The long history of natural rubber cultivation and supports from Thai government has grown Thai rubber farmers a better rubber economic resilience cultivation systems, which is rubber agroforestry. Rubber agroforestry is a rather complex intercropping system compare to rubber monoculture. Rubber monoculture refers to the rubber plantations that only have rubber trees, and other plant species has been killed and get rids constantly by using herbicide and manual clearance. Rubber agroforestry sustains better ecosystem services and also bring more economic returns. But the labour requirement and knowledge gaps from rubber monoculture to rubber agroforestry are the main constrains for a greener cultivation system. It means rubber farmers only need to intensively take care rubber trees in rubber monoculture system, but need other knowledge and time inputs for rubber agroforestry. However, there are about 21 intercropping systems and more than 300 farms are practicing the intercropped rubber agroforestry by the rubber famers without authority supports like rubber monoculture in Thailand. Urgent research and institution support are need for rubber agroforestry in Thailand and globally.

The merging economies and natural rubber producer countries, e.g. Vietnam, Cambodia, Laos, and Myanmar in Mekong region, are following Thailand’s foot steps, only practicing rubber monoculture, that highly support its upstream value chain but lack of rubber manufacturing and supporting financing systems for mid-stream and downstream. It leads to heavily depend on Chinese and the rest of world rubber demands. It leads to very weak economic resilience for millions of smallholding rubber farmers when the price goes down. In China market, rubber price dropped from 6.3USD/kg to less than a dollar in 2014. China, as the biggest natural rubber importer, consuming nearly 40% of global rubber supply. On the other hand, 20% of imported taxes are charged and have dramatically increased the cost of rubber end products, and loss its global competitiveness in the natural rubber market. There are no winner in the natural rubber value chain: we lost biodiversity and ecosystem services from covering natural forests to rubber monoculture (upstream of the value chain); and emitted million tons of polluted air and water, and carbon dioxide back to nature from rubber processing (the midstream); at the end, without sustainable livelihood for the poor who grows rubber; and limited competitiveness in the end products market (the downstream). We should go back the source and really think about how we can improve the whole value chain, and why.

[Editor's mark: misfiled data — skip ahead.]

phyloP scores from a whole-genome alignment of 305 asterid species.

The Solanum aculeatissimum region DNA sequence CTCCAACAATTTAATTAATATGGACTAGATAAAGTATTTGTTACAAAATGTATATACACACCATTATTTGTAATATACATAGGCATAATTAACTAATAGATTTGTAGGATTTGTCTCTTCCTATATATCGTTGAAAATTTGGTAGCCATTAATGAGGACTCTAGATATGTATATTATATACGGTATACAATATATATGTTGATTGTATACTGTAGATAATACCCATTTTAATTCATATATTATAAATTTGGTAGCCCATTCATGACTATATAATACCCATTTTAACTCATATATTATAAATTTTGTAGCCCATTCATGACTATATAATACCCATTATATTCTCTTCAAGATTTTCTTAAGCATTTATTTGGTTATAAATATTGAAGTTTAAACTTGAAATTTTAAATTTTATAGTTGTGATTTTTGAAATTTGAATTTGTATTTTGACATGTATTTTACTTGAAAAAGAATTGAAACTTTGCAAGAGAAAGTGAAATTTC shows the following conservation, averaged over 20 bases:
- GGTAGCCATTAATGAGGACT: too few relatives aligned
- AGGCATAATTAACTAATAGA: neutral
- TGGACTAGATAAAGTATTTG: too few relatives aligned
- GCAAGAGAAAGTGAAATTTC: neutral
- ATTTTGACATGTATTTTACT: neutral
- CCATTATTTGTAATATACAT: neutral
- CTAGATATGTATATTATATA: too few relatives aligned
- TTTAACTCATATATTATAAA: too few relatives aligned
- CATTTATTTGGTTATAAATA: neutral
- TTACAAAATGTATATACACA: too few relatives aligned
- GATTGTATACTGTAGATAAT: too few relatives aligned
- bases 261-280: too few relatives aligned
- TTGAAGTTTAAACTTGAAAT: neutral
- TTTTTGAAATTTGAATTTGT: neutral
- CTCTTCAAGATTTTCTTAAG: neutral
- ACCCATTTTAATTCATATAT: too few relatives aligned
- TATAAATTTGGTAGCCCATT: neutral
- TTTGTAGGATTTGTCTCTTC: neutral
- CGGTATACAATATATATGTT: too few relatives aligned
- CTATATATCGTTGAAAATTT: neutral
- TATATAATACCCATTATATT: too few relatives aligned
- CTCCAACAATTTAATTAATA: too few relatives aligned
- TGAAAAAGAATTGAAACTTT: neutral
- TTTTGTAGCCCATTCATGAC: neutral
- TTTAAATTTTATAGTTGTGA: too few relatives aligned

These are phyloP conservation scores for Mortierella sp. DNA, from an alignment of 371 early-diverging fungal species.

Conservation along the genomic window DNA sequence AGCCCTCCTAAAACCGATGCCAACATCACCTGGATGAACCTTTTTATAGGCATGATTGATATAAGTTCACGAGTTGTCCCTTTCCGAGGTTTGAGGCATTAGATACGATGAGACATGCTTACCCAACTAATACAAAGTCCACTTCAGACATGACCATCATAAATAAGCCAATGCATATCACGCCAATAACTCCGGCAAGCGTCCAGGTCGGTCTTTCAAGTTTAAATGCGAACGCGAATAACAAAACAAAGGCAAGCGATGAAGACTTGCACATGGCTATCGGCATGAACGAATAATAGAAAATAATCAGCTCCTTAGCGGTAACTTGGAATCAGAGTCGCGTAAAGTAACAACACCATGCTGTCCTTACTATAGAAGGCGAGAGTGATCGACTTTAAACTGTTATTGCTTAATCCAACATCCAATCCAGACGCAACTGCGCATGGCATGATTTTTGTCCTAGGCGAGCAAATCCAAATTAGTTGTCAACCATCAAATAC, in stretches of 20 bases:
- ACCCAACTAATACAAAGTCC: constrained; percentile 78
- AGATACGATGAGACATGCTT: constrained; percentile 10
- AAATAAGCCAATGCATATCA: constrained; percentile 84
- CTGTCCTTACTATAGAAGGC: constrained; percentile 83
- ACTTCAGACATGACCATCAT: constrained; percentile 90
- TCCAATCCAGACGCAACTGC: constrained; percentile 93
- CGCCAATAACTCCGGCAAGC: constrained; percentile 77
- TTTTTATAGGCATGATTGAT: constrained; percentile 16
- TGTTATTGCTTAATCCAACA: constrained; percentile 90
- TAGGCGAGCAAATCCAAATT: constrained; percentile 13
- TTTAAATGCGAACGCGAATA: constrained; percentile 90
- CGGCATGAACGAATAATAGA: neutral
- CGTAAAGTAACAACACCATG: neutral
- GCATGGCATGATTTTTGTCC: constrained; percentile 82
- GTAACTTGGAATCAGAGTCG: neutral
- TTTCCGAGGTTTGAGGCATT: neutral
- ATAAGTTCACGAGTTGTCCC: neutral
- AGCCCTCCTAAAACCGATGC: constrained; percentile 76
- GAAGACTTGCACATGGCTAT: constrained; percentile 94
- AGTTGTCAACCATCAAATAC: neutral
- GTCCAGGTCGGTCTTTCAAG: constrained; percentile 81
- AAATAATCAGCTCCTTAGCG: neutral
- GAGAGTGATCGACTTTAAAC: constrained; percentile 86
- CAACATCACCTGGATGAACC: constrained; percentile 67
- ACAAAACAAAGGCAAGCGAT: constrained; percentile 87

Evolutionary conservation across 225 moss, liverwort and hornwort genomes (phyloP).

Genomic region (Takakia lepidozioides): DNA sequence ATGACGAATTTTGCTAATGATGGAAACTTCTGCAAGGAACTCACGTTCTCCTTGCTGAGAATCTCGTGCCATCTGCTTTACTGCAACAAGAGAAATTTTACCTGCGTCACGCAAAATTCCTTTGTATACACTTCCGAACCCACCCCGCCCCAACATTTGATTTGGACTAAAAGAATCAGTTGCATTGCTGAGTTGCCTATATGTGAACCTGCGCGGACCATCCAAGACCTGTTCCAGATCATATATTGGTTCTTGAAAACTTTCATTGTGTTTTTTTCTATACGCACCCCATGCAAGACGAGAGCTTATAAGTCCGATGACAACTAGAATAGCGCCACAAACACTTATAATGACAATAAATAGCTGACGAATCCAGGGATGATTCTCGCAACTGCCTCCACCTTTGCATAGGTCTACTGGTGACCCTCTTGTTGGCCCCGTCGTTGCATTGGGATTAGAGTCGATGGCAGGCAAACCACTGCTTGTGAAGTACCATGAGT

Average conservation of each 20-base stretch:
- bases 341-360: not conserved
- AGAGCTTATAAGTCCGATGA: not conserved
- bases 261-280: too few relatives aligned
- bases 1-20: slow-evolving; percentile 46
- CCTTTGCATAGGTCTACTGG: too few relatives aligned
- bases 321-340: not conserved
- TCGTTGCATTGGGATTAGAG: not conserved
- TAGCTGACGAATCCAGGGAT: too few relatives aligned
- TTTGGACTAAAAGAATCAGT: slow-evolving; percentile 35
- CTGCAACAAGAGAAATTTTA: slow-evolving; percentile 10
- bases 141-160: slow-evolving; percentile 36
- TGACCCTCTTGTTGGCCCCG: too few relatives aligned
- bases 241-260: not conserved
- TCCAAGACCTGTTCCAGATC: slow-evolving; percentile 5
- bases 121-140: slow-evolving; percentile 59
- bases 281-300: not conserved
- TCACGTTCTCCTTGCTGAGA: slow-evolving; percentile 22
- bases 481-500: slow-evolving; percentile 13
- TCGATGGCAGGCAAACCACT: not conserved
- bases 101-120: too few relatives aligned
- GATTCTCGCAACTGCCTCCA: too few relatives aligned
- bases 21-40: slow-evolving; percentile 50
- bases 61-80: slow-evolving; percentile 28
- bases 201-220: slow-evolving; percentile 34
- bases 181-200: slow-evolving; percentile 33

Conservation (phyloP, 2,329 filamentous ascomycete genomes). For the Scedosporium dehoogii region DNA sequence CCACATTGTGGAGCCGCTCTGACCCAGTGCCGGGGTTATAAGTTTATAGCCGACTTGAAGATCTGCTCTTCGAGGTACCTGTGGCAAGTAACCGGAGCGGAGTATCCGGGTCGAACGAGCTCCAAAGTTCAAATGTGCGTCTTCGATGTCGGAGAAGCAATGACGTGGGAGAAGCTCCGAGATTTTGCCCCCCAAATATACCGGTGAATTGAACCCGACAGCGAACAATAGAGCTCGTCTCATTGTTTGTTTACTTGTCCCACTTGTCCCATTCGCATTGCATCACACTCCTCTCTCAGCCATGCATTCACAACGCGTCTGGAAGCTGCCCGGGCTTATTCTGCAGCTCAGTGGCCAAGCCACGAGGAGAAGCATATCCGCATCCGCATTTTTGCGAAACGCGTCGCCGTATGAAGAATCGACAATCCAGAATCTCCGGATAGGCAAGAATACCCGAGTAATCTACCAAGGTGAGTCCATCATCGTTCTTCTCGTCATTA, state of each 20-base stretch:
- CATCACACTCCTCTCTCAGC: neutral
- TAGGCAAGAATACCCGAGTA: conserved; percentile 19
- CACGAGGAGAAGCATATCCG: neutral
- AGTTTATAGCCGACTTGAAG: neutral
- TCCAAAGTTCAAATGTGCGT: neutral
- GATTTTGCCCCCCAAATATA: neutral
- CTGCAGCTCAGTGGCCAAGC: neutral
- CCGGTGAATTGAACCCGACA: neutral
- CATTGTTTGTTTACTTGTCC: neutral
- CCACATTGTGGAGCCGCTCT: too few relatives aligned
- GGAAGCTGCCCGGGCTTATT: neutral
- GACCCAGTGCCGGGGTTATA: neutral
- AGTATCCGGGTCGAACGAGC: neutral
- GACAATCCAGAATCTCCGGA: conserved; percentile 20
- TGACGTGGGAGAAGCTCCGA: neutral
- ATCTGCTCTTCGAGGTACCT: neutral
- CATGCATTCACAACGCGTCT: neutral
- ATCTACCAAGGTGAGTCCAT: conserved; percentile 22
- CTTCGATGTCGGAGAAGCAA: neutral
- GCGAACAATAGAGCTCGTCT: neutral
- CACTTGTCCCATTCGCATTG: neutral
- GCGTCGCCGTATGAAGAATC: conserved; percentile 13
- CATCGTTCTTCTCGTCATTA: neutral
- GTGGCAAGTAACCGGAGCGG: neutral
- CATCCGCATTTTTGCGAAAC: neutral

While more and more Chinese state-owned and private enterprises follow “Go Global” strategy by Chine central government who have heavily invested outside of China. Natural rubber end products, especially tires industry is one of them. In this reports, we scrutinized the natural rubber value chain in Thailand and its foreign investments , especially Chinese investments. We tried to answer:

  1. If there are the best rubber cultivation systems that combine economic returns and a better ecosystem services supporting system;
  2. The relationship between Chinese investors and Thai natural rubber value chain;
  3. The possible ways of sustainable and responsible rubber cultivation and investment.

Coming reports in Chinese

泰国橡胶种植面积.jpg

Figure 2. Thailand as the biggest rubber producer, produce 4.5millions ton of natural rubber, and 80% of Thailand domestic natural rubber is from Southern Thailand. Each polygon represents of a province in the map and the darker of the color represents the bigger area of rubber cultivation.